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E-Mail Trail To Pearl Suspects

May 11, 2002 

The chief defendant in the trial of suspected Islamic militants charged in the kidnap-slaying of Wall Street Journal reporter Daniel Pearl passed a message to reporters Saturday denying any link with the suicide bombing this week that killed 11 French engineers.

British-born Islamic militant Ahmed Omar Saeed Sheik, while denying a link to the Karachi suicide attack in the message forward by his lawyer, said “Pakistan must end its friendship with America if it wants peace.”

A heavily guarded American FBI agent, meanwhile, told a Pakistani court how he traced e-mails to the Muslim militants suspected in the crime.

The expert, identified by the prosecution as Ronald Joseph, presented a 50-page report describing the e-mails with photographs of Pearl in captivity and giving other details of the messages and the routing they took, said Prosecutor Raja Quereshi.

Defense lawyer Rai Bashir said Joseph testified that he had determined that the messages had been sent from a laptop seized by authorities.

Neither Quereshi nor Bashir went into detail about Joseph's testimony in a makeshift courtroom behind a series of high walls in the Hyderabad Central Jail. Bashir said he would have to study the testimony so that he could cross-question the agent next Thursday.

Joseph was brought to the jail where the closed door trial is being held in a high security convoy of more than a dozen vehicles.

The FBI's tracing of the e-mail has been regarded as a major break in the case, because it led to the arrests of the four defendants. Seven other suspects are still at large.

Pearl disappeared Jan. 23 while researching Pakistani extremists and their possible links to Richard Reid, who was arrested in December on a flight from Paris to Miami with explosives in his shoes.

Also testifying Saturday was a hotel clerk who identified Saeed as having met with Pearl in a hotel room in Rawalpindi earlier in January.

Other witnesses have identified Saeed as being at the Rawalpindi meeting and greeting Pearl in Karachi just before he disappeared.

A few days after Pearl vanished, the previously unknown National Movement for the Restoration of Pakistani Sovereignty announced his kidnapping in e-mails to U.S. and Pakistani news organizations.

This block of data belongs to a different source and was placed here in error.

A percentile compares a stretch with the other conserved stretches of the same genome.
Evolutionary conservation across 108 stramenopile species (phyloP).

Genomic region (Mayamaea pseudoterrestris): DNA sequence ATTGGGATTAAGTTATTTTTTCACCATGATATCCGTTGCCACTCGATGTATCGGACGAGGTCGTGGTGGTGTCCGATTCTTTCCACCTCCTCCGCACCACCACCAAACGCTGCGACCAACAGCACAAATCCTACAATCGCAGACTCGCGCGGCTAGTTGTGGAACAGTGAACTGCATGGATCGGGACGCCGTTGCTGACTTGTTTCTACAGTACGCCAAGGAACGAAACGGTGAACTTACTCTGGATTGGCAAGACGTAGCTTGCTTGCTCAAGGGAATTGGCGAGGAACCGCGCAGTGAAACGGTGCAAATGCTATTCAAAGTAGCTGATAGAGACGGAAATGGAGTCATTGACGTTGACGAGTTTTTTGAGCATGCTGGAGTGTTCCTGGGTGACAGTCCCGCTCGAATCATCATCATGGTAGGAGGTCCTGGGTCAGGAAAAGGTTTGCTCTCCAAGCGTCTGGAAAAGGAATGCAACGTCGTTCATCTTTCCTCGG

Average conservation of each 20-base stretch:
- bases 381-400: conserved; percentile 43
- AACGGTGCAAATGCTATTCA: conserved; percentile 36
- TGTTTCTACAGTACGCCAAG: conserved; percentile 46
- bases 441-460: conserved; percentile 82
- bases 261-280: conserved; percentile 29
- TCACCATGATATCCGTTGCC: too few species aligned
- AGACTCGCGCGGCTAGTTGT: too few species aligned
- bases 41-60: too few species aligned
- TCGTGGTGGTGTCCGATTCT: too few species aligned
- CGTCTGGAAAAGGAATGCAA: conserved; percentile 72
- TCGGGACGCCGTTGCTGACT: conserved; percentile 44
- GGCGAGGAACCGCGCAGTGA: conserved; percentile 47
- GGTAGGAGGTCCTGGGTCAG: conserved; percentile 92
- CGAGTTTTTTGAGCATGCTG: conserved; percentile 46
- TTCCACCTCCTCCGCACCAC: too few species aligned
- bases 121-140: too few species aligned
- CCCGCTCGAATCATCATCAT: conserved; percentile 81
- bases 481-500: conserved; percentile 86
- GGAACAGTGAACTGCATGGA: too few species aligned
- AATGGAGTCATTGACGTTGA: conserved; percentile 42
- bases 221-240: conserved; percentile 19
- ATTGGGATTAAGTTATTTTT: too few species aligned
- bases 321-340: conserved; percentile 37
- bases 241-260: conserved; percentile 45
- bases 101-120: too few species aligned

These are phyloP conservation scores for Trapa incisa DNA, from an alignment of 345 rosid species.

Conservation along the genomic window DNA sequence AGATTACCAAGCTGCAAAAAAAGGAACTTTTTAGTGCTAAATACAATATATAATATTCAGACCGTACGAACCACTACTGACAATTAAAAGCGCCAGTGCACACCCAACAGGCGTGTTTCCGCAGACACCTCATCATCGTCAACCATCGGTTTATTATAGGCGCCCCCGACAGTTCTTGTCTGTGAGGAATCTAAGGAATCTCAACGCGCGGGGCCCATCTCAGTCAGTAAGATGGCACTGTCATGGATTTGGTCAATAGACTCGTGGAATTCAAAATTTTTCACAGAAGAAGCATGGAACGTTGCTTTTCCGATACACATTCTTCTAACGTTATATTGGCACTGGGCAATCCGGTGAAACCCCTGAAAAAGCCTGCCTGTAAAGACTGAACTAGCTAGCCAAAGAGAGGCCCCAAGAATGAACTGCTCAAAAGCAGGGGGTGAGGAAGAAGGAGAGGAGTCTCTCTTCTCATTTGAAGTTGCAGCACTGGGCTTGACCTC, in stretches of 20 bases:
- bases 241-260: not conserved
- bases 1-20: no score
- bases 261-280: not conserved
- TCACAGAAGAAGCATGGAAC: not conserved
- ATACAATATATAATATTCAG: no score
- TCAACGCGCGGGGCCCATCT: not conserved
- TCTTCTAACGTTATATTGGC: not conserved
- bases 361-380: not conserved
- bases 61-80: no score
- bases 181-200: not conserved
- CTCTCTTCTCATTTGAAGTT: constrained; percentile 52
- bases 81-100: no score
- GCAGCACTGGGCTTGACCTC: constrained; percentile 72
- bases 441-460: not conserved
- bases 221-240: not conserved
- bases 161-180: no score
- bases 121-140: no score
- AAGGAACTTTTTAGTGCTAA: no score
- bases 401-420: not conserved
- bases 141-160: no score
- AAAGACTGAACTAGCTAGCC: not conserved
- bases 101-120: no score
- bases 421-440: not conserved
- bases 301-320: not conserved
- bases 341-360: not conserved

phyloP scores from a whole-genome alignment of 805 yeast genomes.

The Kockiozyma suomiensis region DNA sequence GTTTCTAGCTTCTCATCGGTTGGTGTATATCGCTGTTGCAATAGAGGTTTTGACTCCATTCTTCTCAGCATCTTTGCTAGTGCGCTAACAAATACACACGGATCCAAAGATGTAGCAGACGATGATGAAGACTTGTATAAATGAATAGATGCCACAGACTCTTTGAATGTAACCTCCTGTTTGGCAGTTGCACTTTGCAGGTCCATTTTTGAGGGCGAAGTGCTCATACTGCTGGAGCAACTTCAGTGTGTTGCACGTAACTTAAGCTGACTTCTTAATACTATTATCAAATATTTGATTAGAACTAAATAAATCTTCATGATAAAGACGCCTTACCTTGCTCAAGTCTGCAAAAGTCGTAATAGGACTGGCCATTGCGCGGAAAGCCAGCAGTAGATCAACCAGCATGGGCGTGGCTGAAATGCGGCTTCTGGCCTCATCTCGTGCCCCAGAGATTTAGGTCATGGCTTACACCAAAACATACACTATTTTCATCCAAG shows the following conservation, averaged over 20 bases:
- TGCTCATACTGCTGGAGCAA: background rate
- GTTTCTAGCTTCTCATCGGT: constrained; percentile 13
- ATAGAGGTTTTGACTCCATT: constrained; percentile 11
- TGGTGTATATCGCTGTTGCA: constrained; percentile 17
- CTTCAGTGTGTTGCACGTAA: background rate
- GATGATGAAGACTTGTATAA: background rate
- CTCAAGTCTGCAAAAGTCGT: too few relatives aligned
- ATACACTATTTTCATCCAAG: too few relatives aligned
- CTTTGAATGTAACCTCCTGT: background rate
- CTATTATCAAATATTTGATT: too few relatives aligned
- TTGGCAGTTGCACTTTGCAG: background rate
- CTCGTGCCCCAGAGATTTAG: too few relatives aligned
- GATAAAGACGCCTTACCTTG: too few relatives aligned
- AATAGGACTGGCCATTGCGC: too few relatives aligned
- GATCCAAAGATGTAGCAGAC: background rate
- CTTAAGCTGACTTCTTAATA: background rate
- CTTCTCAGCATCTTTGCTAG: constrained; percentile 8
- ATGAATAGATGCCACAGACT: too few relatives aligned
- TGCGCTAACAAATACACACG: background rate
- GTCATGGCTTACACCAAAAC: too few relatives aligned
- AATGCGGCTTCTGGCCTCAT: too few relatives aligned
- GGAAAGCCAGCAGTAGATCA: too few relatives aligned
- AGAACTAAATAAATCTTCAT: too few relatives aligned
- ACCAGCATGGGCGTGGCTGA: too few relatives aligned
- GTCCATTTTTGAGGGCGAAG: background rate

The e-mails complained about the treatment of al-Qaida and Taliban prisoners at the U.S. Navy base in Guantanamo, Cuba, and threatened to kill other Americans in Pakistan.

A videotape received Feb. 21 by U.S. diplomats in Pakistan confirmed Pearl, 38, was dead. His body has not been found.

Three of the co-defendants were arrested after the FBI and police traced the e-mails to the laptop, which belonged to one of them, Fahad Naseem. Naseem confessed and said Saeed told him three days before the kidnapping that he planned to abduct someone who is “anti-Islam and a Jew.”

Saeed told the court Saturday that the United States was committing “atrocities in Palestine, Afghanistan and Saudi Arabia,” defense lawyer Bashir quoted him as saying. “We cannot betray the blood of our martyrs.”

But he denied any link with the suicide bombing on a bus full of French naval engineers Wednesday that also killed three Pakistanis and wounded 11 others.

“We are not involved in terrorism,” Saeed said.

Saeed, who was arrested in February in the eastern city of Lahore, and his three co-defendants have pleaded innocent to charges of murder, kidnapping and terrorism. They face the death penalty if convicted in the trial that began April 22 in Karachi.

Police sharpshooters were positioned on rooftops around the court. An armored personnel carrier stood outside the jail gates. A dozen policemen with bulletproof vests and submachine guns patrolled the jail perimeter.

Saeed has complained about the proceedings, saying he wanted to be tried in an Islamic court.

The trial is being conducted by Pakistan's special anti-terrorist courts, which were set up several years ago to provide so-called “speedy justice” by requiring cases to be heard and concluded within a limited time period.

There is only one appeal to a conviction in the anti-terrorist court. A death sentence can be appealed to the president of Pakistan.

The trial was transferred to Hyderabad, about 60 miles northeast of Karachi, after Quereshi said he feared for his safety.

Earlier this week, defense lawyer Bashir accused Quereshi of committing blasphemy. He charged the chief prosecutor made statements derogatory to Islam and to Islam's prophet Mohammed.

His specific words were not revealed, but in Pakistan it is dangerous to be accused of blasphemy. In the past vigilante Islamic militants here have attacked and killed people accused of blasphemy before any trial could be held.

Quereshi said Saturday that Bashir's allegations were baseless.

“I cannot stoop that low,” Quereshi said

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